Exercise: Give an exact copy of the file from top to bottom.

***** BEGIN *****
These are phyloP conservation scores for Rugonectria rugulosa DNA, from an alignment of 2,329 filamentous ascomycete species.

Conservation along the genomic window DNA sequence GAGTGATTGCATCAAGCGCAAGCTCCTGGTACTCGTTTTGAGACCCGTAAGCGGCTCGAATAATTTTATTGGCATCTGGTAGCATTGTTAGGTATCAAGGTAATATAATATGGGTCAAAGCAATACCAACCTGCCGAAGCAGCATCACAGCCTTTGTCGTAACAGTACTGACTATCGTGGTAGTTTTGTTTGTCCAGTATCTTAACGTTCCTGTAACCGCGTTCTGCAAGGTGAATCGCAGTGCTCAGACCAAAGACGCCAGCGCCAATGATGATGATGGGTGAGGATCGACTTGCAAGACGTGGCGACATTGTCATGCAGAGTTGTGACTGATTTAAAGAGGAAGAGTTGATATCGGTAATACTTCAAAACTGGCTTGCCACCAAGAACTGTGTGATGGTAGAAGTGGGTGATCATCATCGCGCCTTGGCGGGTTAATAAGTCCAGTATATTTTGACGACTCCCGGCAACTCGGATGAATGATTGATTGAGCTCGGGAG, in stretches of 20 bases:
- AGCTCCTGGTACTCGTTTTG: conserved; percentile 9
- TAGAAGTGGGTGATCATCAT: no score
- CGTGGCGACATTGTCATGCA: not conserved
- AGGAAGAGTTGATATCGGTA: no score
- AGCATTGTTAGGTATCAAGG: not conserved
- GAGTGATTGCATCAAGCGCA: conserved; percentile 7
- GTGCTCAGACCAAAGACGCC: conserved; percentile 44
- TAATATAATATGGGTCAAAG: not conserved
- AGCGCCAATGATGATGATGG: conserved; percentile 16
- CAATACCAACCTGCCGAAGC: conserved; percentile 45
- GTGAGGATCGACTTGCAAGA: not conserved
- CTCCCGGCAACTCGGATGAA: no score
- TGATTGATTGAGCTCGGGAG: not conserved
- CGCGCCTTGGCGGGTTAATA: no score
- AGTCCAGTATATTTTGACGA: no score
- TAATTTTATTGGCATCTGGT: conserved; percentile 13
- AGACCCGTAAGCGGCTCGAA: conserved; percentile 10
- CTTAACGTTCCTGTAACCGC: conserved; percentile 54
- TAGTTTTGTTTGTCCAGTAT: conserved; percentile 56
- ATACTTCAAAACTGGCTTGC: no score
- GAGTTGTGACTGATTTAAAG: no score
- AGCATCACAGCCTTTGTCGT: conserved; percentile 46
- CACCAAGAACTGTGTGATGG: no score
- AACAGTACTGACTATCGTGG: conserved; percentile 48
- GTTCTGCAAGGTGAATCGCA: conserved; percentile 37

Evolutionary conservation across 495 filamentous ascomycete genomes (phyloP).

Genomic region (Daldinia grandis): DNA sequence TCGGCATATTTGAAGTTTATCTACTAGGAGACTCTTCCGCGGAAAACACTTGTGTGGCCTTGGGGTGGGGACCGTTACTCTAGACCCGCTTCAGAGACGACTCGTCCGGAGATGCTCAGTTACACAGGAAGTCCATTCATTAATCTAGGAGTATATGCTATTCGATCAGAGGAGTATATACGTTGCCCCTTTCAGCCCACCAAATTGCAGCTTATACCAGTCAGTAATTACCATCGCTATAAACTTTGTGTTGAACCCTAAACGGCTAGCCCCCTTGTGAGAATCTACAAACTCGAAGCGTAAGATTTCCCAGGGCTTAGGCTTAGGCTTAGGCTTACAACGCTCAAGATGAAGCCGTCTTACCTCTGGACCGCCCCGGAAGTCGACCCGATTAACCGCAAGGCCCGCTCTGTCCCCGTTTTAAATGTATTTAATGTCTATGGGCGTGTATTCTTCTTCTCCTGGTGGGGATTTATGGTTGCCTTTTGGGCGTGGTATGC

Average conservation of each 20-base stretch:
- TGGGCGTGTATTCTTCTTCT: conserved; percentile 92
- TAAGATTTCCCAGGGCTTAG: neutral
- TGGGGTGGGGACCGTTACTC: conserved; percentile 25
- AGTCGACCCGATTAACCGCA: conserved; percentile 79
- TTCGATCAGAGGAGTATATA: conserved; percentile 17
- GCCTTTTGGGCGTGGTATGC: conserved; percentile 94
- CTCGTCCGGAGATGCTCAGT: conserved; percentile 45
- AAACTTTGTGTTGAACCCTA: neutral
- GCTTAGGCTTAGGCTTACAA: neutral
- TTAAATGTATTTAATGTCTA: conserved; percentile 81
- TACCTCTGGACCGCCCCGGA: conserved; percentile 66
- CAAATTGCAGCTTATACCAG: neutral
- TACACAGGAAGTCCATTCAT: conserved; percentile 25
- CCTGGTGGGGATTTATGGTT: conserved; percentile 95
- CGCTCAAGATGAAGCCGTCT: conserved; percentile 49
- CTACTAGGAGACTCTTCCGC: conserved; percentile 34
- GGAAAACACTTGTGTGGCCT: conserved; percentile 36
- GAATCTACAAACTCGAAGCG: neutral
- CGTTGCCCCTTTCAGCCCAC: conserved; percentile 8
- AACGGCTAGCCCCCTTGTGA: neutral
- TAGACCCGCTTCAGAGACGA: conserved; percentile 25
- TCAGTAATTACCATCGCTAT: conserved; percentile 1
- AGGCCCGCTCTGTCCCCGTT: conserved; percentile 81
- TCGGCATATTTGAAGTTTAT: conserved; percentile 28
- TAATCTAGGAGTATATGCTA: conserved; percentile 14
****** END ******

These are phyloP conservation scores for Rugonectria rugulosa DNA, from an alignment of 2,329 filamentous ascomycete species.

Conservation along the genomic window DNA sequence GAGTGATTGCATCAAGCGCAAGCTCCTGGTACTCGTTTTGAGACCCGTAAGCGGCTCGAATAATTTTATTGGCATCTGGTAGCATTGTTAGGTATCAAGGTAATATAATATGGGTCAAAGCAATACCAACCTGCCGAAGCAGCATCACAGCCTTTGTCGTAACAGTACTGACTATCGTGGTAGTTTTGTTTGTCCAGTATCTTAACGTTCCTGTAACCGCGTTCTGCAAGGTGAATCGCAGTGCTCAGACCAAAGACGCCAGCGCCAATGATGATGATGGGTGAGGATCGACTTGCAAGACGTGGCGACATTGTCATGCAGAGTTGTGACTGATTTAAAGAGGAAGAGTTGATATCGGTAATACTTCAAAACTGGCTTGCCACCAAGAACTGTGTGATGGTAGAAGTGGGTGATCATCATCGCGCCTTGGCGGGTTAATAAGTCCAGTATATTTTGACGACTCCCGGCAACTCGGATGAATGATTGATTGAGCTCGGGAG, in stretches of 20 bases:
- AGCTCCTGGTACTCGTTTTG: conserved; percentile 9
- TAGAAGTGGGTGATCATCAT: no score
- CGTGGCGACATTGTCATGCA: not conserved
- AGGAAGAGTTGATATCGGTA: no score
- AGCATTGTTAGGTATCAAGG: not conserved
- GAGTGATTGCATCAAGCGCA: conserved; percentile 7
- GTGCTCAGACCAAAGACGCC: conserved; percentile 44
- TAATATAATATGGGTCAAAG: not conserved
- AGCGCCAATGATGATGATGG: conserved; percentile 16
- CAATACCAACCTGCCGAAGC: conserved; percentile 45
- GTGAGGATCGACTTGCAAGA: not conserved
- CTCCCGGCAACTCGGATGAA: no score
- TGATTGATTGAGCTCGGGAG: not conserved
- CGCGCCTTGGCGGGTTAATA: no score
- AGTCCAGTATATTTTGACGA: no score
- TAATTTTATTGGCATCTGGT: conserved; percentile 13
- AGACCCGTAAGCGGCTCGAA: conserved; percentile 10
- CTTAACGTTCCTGTAACCGC: conserved; percentile 54
- TAGTTTTGTTTGTCCAGTAT: conserved; percentile 56
- ATACTTCAAAACTGGCTTGC: no score
- GAGTTGTGACTGATTTAAAG: no score
- AGCATCACAGCCTTTGTCGT: conserved; percentile 46
- CACCAAGAACTGTGTGATGG: no score
- AACAGTACTGACTATCGTGG: conserved; percentile 48
- GTTCTGCAAGGTGAATCGCA: conserved; percentile 37

Evolutionary conservation across 495 filamentous ascomycete genomes (phyloP).

Genomic region (Daldinia grandis): DNA sequence TCGGCATATTTGAAGTTTATCTACTAGGAGACTCTTCCGCGGAAAACACTTGTGTGGCCTTGGGGTGGGGACCGTTACTCTAGACCCGCTTCAGAGACGACTCGTCCGGAGATGCTCAGTTACACAGGAAGTCCATTCATTAATCTAGGAGTATATGCTATTCGATCAGAGGAGTATATACGTTGCCCCTTTCAGCCCACCAAATTGCAGCTTATACCAGTCAGTAATTACCATCGCTATAAACTTTGTGTTGAACCCTAAACGGCTAGCCCCCTTGTGAGAATCTACAAACTCGAAGCGTAAGATTTCCCAGGGCTTAGGCTTAGGCTTAGGCTTACAACGCTCAAGATGAAGCCGTCTTACCTCTGGACCGCCCCGGAAGTCGACCCGATTAACCGCAAGGCCCGCTCTGTCCCCGTTTTAAATGTATTTAATGTCTATGGGCGTGTATTCTTCTTCTCCTGGTGGGGATTTATGGTTGCCTTTTGGGCGTGGTATGC

Average conservation of each 20-base stretch:
- TGGGCGTGTATTCTTCTTCT: conserved; percentile 92
- TAAGATTTCCCAGGGCTTAG: neutral
- TGGGGTGGGGACCGTTACTC: conserved; percentile 25
- AGTCGACCCGATTAACCGCA: conserved; percentile 79
- TTCGATCAGAGGAGTATATA: conserved; percentile 17
- GCCTTTTGGGCGTGGTATGC: conserved; percentile 94
- CTCGTCCGGAGATGCTCAGT: conserved; percentile 45
- AAACTTTGTGTTGAACCCTA: neutral
- GCTTAGGCTTAGGCTTACAA: neutral
- TTAAATGTATTTAATGTCTA: conserved; percentile 81
- TACCTCTGGACCGCCCCGGA: conserved; percentile 66
- CAAATTGCAGCTTATACCAG: neutral
- TACACAGGAAGTCCATTCAT: conserved; percentile 25
- CCTGGTGGGGATTTATGGTT: conserved; percentile 95
- CGCTCAAGATGAAGCCGTCT: conserved; percentile 49
- CTACTAGGAGACTCTTCCGC: conserved; percentile 34
- GGAAAACACTTGTGTGGCCT: conserved; percentile 36
- GAATCTACAAACTCGAAGCG: neutral
- CGTTGCCCCTTTCAGCCCAC: conserved; percentile 8
- AACGGCTAGCCCCCTTGTGA: neutral
- TAGACCCGCTTCAGAGACGA: conserved; percentile 25
- TCAGTAATTACCATCGCTAT: conserved; percentile 1
- AGGCCCGCTCTGTCCCCGTT: conserved; percentile 81
- TCGGCATATTTGAAGTTTAT: conserved; percentile 28
- TAATCTAGGAGTATATGCTA: conserved; percentile 14